Blood pressure is a measure of the force of a person’s blood against the walls of their arteries as it flows through their body. Everyone has a blood pressure. But when your blood pressure is too high it can be a problem.
Chicken can be a staple of many gastric sleeve, gastric bypass, and lap band patient’s diets. It’s a great source of high quality protein, often low in fat, low in cholesterol. A 3 oz portion of boneless, skinless chicken breast has less than 130 calories, 24 grams of protein, 3 grams of fat, and no carbohydrates. That makes chicken a great food choice for bariatric patients to meet their protein goal while keeping their calorie intake low to promote weight loss.
Are you a fan of Trader Joe’s Everything But the Bagel seasoning? If you haven’t tried it yet, it’s like eating an everything bagel without the calories and carbs of a bagel. This makes it a great choice for people who are trying to lose weight, like Dr. Shillingford’s gastric sleeve, gastric bypass, and lap band surgery patients.
Eggs are a food that many bariatric surgery patients eat a lot of. And for good reason: they are full of high quality protein and no carbs. One egg has 75 calories, 7 grams of protein, iron, vitamin A, lutein, zeanthanin, and B12 among many other beneficial nutrients..
Thanksgiving is coming and with that will likely be a selection of delicious (but very sugary) desserts. Gastric sleeve, gastric bypass, and lap band patients may find it hard to resist these tempting morsels. So many Americans overindulge on Thanksgiving, but bariatric patients in particular should try their best to stick as close to their post op diet as possible to avoid potential side effects like nausea and diarrhea.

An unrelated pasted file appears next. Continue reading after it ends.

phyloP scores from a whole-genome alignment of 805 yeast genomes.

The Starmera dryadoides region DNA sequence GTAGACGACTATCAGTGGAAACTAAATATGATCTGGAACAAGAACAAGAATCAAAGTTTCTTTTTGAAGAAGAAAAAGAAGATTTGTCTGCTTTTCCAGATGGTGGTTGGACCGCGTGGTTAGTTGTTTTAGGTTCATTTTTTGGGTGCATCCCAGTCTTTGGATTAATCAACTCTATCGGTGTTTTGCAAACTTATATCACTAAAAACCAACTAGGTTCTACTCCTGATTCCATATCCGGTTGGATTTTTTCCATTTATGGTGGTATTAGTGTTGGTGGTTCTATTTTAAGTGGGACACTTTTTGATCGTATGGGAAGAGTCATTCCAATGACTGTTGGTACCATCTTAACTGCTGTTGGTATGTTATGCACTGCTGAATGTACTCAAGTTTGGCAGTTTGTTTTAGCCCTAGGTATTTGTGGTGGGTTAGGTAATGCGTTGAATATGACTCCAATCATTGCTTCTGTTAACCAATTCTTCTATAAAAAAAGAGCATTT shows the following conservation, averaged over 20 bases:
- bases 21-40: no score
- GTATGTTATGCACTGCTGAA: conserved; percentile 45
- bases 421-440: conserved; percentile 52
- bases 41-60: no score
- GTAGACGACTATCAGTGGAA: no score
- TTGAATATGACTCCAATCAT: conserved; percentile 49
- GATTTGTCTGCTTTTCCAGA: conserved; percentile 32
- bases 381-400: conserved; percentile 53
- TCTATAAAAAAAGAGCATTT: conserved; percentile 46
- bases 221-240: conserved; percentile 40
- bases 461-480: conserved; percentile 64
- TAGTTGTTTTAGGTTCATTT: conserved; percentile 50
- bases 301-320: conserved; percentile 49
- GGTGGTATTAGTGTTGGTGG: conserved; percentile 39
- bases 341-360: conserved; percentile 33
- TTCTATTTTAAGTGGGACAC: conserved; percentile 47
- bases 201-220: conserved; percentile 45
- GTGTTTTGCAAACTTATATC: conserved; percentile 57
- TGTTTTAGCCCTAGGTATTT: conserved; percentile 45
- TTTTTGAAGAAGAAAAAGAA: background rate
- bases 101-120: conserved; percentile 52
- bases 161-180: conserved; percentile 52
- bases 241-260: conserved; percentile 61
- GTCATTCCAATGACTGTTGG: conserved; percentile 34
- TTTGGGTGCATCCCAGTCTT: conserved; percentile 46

Obesity is one of the most prevalent health concerns facing Americans. According to the CDC, nearly 40% of adults in the US are affected by obesity. As of 2015-2016, that amounted to nearly 94 million Americans.
No matter what your weight is, whether you’re overweight, obese, or a normal weight, we can all fall victim to eating triggers. Eating triggers are the things that get us to eat even though we aren’t really hungry.
It’s fall time and that means people are pumpkin obsessed. No doubt you’re finding pumpkin-related pictures and posts filling up your social media feeds.